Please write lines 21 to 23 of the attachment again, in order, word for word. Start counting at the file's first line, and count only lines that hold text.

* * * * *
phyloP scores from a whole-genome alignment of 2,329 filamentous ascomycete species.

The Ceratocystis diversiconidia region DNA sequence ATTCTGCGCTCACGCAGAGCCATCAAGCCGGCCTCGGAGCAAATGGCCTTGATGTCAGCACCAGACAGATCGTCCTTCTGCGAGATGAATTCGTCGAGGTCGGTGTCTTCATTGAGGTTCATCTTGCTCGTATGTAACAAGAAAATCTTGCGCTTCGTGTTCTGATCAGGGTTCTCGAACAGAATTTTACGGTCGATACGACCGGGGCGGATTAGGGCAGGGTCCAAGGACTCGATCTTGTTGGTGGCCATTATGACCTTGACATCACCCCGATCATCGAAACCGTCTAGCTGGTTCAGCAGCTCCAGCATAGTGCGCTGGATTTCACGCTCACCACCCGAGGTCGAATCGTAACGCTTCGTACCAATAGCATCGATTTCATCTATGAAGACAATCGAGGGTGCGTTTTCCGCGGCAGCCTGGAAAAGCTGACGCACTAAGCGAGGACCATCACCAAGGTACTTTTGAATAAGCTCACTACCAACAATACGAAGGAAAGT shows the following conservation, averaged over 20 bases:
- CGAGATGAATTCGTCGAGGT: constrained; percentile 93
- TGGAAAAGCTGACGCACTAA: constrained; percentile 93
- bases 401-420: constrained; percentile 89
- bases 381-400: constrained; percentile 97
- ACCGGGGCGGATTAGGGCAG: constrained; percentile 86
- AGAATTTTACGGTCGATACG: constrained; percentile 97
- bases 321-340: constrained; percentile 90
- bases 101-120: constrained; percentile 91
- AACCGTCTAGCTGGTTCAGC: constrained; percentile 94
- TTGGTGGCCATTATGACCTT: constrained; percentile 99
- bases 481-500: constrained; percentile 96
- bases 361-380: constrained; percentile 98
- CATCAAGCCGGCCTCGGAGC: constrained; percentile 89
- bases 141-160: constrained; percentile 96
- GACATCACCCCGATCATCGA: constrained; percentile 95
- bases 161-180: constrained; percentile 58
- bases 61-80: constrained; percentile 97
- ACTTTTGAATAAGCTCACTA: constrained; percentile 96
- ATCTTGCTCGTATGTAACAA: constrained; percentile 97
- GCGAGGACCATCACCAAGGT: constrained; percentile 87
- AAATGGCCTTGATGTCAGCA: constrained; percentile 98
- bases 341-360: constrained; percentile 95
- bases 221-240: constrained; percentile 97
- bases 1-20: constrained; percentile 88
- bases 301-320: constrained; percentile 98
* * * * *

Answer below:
- ATCTTGCTCGTATGTAACAA: constrained; percentile 97
- GCGAGGACCATCACCAAGGT: constrained; percentile 87
- AAATGGCCTTGATGTCAGCA: constrained; percentile 98